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The LXX and MT texts of Jeremiah are substantially different. The LXX is substantially shorter (around an eighth shorter) and the order of some of the text is different. This is much more substantial than most divergences between the LXX and MT. In general, there are two main ways in which the MT and LXX can differ: the Hebrew text that the LXX ...


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Good question! The Greek ending -σμοσ makes a noun out of a verb. The verb "σαββατιζο", as used by Plutarch and Justin Martyr about keeping the sabbath, therefore becomes "the result of keeping the sabbath". In a similar way, "inflate", the act of increasing the size of something, becomes "inflation", the result of increasing the size of something. It ...


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     I propose that the variations seen in the genealogies of Genesis arose from an effort to praise or villify certain patriarchs. Specifically, there is evidence of a motivation to praise the first five generations from Adam to Mahalalel, and to villify Jared, Methuselah, and Lamech. I refer to the Wikipedia chart given above in ...


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Acts 7:14 is part of a speech which Luke records. The speech is given by Stephen, a Greek Jew who no doubt would have read the Septuagint. The Septuagint (along with the Dead Sea Scrolls) varies from the Masoretic Text in both Genesis 46:27 and Exodus 1:5 and reads instead "75 people." It's likely Stephen was quoting this tradition.


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The answer to this question is that a basic is fact missed: σωτηρίοv, usually in the genitive form (σωτηρίου), is an adjective (also inflected here as σωτήρια) used throughout Leviticus consistently to translate "peace offerings". It often follows "sacrifices" akin to τῶν θυσιῶν τοῦ σωτηρίου. In fact, it follows "sacrifices" in this verse (Num.29:39). So, ...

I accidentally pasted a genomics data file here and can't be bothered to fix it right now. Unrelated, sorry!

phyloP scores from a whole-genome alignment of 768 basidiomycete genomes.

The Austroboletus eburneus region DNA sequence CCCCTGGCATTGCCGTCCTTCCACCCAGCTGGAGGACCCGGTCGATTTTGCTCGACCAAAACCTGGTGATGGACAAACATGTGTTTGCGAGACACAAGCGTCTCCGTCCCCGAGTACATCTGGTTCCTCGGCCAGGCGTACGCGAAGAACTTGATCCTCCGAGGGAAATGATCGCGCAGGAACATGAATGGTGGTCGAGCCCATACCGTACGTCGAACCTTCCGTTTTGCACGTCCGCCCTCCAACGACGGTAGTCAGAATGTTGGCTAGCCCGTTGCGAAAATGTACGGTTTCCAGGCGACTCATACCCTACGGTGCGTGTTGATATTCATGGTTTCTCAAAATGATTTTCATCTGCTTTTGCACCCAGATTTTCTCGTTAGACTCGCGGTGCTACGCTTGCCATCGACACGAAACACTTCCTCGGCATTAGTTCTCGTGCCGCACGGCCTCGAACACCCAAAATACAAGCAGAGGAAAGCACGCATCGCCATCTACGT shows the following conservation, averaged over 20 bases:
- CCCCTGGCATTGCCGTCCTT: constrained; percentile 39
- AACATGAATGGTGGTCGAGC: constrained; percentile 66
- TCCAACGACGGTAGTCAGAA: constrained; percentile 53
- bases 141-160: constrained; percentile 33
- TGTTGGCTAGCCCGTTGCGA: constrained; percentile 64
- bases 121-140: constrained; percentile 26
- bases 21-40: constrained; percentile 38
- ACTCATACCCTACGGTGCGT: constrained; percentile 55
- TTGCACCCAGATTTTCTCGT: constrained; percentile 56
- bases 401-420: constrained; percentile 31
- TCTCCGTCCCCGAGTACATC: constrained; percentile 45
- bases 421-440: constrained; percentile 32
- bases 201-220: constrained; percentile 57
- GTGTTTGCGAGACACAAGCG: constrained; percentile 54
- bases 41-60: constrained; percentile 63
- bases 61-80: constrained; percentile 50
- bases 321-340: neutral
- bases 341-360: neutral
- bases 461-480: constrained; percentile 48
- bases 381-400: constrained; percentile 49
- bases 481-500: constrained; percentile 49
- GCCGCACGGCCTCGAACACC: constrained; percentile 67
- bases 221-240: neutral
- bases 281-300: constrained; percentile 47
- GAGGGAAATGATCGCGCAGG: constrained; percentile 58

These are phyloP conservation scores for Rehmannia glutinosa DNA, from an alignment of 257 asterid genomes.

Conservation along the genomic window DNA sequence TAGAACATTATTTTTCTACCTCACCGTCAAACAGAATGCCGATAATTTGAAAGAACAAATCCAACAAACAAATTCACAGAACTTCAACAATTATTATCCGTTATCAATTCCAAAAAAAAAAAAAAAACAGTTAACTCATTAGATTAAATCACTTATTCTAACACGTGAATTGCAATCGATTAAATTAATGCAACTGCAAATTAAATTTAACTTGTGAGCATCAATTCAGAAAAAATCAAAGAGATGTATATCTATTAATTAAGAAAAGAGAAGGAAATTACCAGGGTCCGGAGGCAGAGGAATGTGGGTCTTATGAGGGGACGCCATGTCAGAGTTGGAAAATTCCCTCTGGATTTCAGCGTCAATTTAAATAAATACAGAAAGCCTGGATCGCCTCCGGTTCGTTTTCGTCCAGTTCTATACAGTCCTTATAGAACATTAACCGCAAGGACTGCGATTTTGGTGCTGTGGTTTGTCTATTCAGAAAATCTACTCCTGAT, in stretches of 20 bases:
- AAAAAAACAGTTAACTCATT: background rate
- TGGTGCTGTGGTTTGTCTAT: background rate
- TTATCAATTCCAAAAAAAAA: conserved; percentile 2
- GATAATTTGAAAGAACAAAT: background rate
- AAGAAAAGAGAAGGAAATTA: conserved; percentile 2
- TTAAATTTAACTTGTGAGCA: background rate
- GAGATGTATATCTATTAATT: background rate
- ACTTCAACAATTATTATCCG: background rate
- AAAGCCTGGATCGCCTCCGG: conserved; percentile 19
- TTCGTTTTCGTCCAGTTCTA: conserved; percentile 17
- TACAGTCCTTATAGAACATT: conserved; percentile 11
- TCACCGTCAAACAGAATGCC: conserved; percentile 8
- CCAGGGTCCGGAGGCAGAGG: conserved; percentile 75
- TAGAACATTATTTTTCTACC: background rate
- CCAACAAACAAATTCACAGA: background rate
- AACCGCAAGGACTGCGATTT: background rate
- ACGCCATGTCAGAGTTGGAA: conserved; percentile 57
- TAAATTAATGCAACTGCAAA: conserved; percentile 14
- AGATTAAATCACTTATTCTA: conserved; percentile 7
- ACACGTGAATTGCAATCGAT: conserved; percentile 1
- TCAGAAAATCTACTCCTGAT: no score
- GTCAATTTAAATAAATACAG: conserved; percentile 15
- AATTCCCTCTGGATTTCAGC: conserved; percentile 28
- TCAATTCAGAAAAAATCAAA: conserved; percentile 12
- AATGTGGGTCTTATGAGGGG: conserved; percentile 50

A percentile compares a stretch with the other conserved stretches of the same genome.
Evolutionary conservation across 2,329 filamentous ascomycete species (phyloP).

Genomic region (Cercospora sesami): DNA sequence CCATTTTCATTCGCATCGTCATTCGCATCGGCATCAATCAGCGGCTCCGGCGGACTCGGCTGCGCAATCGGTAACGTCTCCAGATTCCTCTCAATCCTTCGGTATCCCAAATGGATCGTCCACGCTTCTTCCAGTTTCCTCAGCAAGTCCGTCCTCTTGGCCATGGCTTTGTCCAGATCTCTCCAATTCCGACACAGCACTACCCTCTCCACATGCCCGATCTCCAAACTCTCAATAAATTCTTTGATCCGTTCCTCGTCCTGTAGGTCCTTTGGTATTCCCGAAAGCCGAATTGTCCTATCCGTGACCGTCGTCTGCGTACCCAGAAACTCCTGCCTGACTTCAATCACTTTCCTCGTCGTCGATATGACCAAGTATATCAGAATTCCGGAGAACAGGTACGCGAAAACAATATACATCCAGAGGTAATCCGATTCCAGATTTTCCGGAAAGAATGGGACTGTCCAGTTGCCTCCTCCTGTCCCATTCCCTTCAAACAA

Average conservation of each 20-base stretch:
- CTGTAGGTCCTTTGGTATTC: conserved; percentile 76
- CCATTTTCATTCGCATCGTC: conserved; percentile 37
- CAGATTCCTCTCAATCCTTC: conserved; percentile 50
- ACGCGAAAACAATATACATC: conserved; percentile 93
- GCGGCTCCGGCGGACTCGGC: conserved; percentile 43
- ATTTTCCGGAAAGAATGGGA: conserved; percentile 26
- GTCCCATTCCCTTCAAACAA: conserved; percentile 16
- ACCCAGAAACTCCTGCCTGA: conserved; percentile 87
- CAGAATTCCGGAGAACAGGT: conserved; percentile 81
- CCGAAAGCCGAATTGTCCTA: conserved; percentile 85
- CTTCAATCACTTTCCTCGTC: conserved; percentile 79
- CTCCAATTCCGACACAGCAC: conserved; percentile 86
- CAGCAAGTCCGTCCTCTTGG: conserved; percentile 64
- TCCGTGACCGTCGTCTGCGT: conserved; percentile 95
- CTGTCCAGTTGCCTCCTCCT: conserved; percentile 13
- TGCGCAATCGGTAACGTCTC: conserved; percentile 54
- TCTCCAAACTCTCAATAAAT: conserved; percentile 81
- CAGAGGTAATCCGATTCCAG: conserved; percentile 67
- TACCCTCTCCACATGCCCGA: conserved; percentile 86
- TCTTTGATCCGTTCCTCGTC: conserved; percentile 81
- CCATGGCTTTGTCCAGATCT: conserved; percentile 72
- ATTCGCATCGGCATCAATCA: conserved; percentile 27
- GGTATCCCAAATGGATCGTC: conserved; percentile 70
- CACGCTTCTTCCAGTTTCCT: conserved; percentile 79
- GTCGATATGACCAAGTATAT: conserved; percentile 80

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As you allude to, in Gen 26:31, LXX renders "sent them away in peace" (beshalom) as "sent them away meta soterias." Similarly, Gen 28:21; 44:17. I frankly cannot attribute three separate occurrences to scribal error or a textual issue. I suppose one could say that the translator wasn't quite up to the task. BUT. I think one of the things that jars moderns ...


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Hermeneutics is not only about the deductive approach to interpreting Scripture (for example, grammar and syntax) but also the inductive approach, which is to infer the generalization from several pieces of information -- sort of connecting the dots. In other words, hermeneutics is both an art (subjective) and science (objective). The concept of the Sabbath ...


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Several modern critical commentaries confidently dismiss in methodological exactness the typical traditional reasons why many have held that the ‘MT is superior to the LXX’. For example on reviewing the omissions of the LXX which represents the largest difference, here is a concise summary of old ideas rejected by a critical commentary: These (in common ...


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The Hebrew Bible relates that COVENANT is the "salvation" which renders "peace." Thus the translators of the Septuagint (LXX) recognized that COVENANT was the "salvation" that brought "peace" to man. The basic Hebrew word for peace is שָׁלוֹם, which is equivalent to the Greek word εἰρήνη; however, when the context is COVENANT in Torah, the Greek word ...


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The ending claims to be describing details "from" (Greek εκ) the Syriac book, indicating that the text itself was unlikely to have been written in Syriac. Moreover, as far as I know this ending of Job does not appear in any other versions than the Septuagint. It was likely written by a Jew, as it adds "And it is written that he will rise again with those ...


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I would propose the following approach: For the time before the flood: Primacy of the Massoretic numbers. They have the greatest variance and most support by the Samaritan text (and in the three differing cases - Jared, Methuselah, Lamech - the Masoretic agrees or comes close to the Septuagint). For the time after the flood: Primacy of Septuagint and ...



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